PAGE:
Robinhood Introduces New Non-Custodial Crypto Wallet for 10,000 Users

What's the difference between a Custodial vs a Non-Custodial Wallet?

Let's first by clarifying the difference between a custodial vs a non-custodial wallet. In essence, it has to do with private keys that are associated to digital wallets. This private key enables crypto owners to perform transactions from their digital wallets. A Custodial digital wallet is where the digital wallet service provider (like Coinbase or Kraken) hold on to the private key on behalf of the user. 

A non-custodial digital wallet is where the users holds the private key and is responsible for protecting their assets and proving ownership of the funds. This decision of custodial vs non-custodial wallets is done upon the purchase of the cryptocurrency by the user. There are pros and cons to both, primary have to do with security. The custodial wallets may be considered less secure as if an exchange or provider is hacked, the primary keys are compromised. With non-custodial wallets, if the user loses the private key, users could lose access to the funds.

What is Robinhood doing then?

Robinhood is rolling out a beta version of its non-custodial crypto wallet to 10,000 beta customers - which was announced in Q2 '22. The product is called Robinhood Wallet and will be the company’s first internationally-available app. The offering will be done with Polygon, a popular layer-two blockchain that plugs into Ethereum and makes the network faster and cheaper to use. The beta users will be able to purchase the Polygon MATIC token on Robinhood’s main exchange app and transfer it to their Robinhood provided wallet. 

Additionally, beta users will be able to fund their wallets using USDC stablecoin tokens, trade and swap crypto and connect to dApps to earn yield, according to the company. Furthermore, users will also be able to access dApps directly on the Polygon network, including DeFi apps such as Uniswap, Balancer and Kyberswap, and metaverse games such as Decentraland.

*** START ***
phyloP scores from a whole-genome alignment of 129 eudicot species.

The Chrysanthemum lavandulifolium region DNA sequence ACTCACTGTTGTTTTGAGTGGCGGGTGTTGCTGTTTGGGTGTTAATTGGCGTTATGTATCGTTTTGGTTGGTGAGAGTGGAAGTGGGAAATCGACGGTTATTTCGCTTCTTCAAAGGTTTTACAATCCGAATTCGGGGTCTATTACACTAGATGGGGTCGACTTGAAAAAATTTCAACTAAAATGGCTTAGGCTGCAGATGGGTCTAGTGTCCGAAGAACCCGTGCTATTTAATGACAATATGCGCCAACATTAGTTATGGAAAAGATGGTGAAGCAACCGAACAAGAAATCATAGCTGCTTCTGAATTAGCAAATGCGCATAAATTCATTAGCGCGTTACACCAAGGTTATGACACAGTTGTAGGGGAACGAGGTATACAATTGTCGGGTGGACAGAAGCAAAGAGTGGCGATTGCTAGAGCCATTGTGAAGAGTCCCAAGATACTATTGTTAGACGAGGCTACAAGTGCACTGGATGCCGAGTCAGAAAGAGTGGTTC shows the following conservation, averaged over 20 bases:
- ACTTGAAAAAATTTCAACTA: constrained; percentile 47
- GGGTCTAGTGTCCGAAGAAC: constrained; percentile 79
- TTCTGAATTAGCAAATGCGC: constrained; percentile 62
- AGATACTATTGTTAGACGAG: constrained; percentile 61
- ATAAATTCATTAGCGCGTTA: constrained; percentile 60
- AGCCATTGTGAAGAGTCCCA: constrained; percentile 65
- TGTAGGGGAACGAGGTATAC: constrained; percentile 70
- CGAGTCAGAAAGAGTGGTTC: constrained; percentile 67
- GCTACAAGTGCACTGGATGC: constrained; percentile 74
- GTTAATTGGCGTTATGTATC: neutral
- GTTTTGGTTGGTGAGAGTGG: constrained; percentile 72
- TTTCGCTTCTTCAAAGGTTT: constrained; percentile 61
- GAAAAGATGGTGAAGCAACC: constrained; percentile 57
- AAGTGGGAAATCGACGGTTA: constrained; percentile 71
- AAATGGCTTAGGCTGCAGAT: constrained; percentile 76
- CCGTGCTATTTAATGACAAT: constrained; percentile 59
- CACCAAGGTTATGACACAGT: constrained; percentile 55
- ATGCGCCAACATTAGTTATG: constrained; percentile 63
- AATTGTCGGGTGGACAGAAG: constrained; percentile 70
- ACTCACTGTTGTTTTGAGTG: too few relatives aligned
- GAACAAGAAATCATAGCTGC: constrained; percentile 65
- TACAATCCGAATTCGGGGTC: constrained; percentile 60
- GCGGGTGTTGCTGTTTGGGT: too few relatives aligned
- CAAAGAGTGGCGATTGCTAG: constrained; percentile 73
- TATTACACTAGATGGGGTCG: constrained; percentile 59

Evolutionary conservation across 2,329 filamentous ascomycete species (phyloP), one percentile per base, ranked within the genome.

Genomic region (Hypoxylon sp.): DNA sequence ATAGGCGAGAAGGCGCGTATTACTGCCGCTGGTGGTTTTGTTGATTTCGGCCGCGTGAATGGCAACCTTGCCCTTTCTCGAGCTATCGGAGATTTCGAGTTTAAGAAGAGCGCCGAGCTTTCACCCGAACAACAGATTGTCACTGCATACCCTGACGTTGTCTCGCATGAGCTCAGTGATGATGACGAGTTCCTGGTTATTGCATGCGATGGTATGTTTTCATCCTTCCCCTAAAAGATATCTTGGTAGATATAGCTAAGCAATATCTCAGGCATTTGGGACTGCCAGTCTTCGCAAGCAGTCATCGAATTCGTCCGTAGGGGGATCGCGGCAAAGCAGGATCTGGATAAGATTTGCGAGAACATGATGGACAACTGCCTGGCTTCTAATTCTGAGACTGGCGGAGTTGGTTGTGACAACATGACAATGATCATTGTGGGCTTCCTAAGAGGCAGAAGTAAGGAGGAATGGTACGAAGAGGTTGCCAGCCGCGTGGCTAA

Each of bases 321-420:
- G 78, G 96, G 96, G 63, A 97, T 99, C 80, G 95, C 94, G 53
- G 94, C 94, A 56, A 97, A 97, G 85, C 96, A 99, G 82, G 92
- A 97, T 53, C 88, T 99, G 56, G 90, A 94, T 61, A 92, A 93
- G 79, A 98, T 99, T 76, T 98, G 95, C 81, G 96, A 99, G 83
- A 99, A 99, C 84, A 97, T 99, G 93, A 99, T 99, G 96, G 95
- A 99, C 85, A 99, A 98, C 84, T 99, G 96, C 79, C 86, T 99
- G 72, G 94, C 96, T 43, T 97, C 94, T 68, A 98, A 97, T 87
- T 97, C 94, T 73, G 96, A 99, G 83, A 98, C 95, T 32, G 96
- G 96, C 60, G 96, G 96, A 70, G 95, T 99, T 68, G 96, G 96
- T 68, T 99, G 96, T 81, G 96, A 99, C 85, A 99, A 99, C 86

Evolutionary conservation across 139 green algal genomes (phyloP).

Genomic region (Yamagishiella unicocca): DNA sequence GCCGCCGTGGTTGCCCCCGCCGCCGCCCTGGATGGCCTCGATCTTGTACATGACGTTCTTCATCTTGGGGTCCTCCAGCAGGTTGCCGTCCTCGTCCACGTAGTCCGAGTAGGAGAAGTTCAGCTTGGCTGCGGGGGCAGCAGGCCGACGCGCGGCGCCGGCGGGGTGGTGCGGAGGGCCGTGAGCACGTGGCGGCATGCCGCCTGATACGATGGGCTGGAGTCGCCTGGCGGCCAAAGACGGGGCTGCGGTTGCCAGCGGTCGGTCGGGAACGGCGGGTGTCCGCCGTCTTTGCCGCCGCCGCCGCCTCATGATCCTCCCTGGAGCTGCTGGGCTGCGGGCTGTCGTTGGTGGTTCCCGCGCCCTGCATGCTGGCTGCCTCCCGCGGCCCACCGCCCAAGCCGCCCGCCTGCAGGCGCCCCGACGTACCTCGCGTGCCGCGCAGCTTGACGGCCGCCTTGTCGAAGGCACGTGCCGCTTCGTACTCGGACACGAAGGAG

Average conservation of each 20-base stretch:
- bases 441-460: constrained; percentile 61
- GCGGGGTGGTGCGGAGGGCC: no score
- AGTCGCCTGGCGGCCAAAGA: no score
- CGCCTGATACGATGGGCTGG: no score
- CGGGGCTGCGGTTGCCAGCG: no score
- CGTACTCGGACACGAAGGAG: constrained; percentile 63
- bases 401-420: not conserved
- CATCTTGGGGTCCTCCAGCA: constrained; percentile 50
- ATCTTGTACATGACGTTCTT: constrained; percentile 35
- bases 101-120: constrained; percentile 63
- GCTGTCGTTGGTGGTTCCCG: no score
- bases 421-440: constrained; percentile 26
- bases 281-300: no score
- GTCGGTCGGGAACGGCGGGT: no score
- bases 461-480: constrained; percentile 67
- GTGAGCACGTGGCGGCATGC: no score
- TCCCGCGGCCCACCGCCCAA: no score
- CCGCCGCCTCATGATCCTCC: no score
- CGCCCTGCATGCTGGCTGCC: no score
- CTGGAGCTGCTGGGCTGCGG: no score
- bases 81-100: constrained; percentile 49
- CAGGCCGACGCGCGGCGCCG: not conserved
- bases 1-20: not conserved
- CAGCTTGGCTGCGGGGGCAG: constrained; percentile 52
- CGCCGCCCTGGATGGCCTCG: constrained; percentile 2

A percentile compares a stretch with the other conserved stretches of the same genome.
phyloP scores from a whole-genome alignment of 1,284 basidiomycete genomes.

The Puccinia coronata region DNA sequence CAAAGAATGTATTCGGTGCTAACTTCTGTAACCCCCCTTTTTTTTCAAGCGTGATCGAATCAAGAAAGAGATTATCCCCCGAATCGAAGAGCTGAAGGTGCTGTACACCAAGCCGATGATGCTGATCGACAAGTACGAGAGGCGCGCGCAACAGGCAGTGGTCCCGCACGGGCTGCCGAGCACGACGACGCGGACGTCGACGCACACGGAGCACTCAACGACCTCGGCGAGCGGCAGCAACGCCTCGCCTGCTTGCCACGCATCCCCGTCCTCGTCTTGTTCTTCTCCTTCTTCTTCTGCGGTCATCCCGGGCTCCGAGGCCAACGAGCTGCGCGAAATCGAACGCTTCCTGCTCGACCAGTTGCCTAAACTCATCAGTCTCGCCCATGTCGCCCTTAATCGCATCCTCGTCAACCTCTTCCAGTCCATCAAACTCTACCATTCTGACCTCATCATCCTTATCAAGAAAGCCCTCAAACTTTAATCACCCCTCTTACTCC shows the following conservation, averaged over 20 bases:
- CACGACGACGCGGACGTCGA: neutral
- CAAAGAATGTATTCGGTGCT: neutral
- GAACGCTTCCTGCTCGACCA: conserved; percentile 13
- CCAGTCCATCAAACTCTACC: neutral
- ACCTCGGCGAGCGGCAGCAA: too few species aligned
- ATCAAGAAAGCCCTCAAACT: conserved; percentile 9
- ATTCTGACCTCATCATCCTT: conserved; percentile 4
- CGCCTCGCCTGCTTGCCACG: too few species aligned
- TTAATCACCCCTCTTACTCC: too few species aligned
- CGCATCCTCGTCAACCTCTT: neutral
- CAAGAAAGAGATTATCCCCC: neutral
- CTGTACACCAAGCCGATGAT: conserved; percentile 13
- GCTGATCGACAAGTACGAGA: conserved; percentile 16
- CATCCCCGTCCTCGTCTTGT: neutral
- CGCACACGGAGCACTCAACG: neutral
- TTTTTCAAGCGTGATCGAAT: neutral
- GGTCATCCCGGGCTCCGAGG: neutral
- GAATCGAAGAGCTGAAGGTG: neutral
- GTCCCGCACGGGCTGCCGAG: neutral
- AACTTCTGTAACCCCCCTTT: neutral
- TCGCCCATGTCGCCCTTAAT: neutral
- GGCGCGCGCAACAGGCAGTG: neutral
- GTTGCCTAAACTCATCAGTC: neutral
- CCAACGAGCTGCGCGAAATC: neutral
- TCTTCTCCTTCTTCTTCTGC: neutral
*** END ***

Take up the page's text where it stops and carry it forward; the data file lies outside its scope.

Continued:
Aren't Gas* or Transaction Fees Too High for a Blockchain Network?

*Gas or Transaction Fees, are transaction fees done on the blockchain network. Similar to a standard financial institution, every transaction has a different cost associated to it. In the blockchain world, many computers are using electricity to compute and verify transactions taking place. The fees are compensation to users, who provide the compute power to run and validate the transactions.

The value-add or differentiator according to Robinhood is that, it won’t charge Robinhood Wallet users network or gas fees for transactions, differentiating it from popular non-custodial wallets such as Metamask and Coinbase Wallet. 

Seong Seog Lee, Robinhood crypto product manager has stated that gasless swap feature is, “an important step in lowering the friction for users to get started doing on-chain things.”

One of the reasons that Robinhood can probably forego the gas fees, is that Ethereum recently has gone through a merge, where it has switched from Proof-Of-Wor (PoW) to Proof-Of-Stake (PoS). This change will reduce Ethereum overhead by approximately 99%. Another reason for low or no cost, is due to partnership with Polygon, which uses "Layer 2" solution for processing transactions built on top of an existing blockchain. The goal with a layer 2 solution is to increase transaction speed and reduce costs by “rolling up” work before recording it on the primary blockchain.

Does Robinhood offer a Custodial Wallet and What's Next?

Yes it does - Robinhood rolled out a custodial crypto wallet to its users earlier this year and says it plans to complete a full rollout of the non-custodial wallet to 1 million+ users on the waitlist after the beta is complete, sometime before the end of 2022. 

According to Lee, the next steps for the Product Team is to build out multi-chain support for the wallet beyond the Polygon ecosystem. “I think there are two or three main considerations [around going multi-chain], Lee said. “The first is, we do want to get this initial wallet out into the world and see what user feedback is like. I think the demand for multi-chain is something that we’re going to keep at the forefront if a lot of users are asking for it … I think number two is, if we think that going multi-chain ends up delivering a better, more liquid decentralized trading experience, that’s also something that will prompt us to go multi-chain. And the third is, in the future, as we look into use cases like NFTs, we think multi-chain might be a great, great way to achieve that goal.”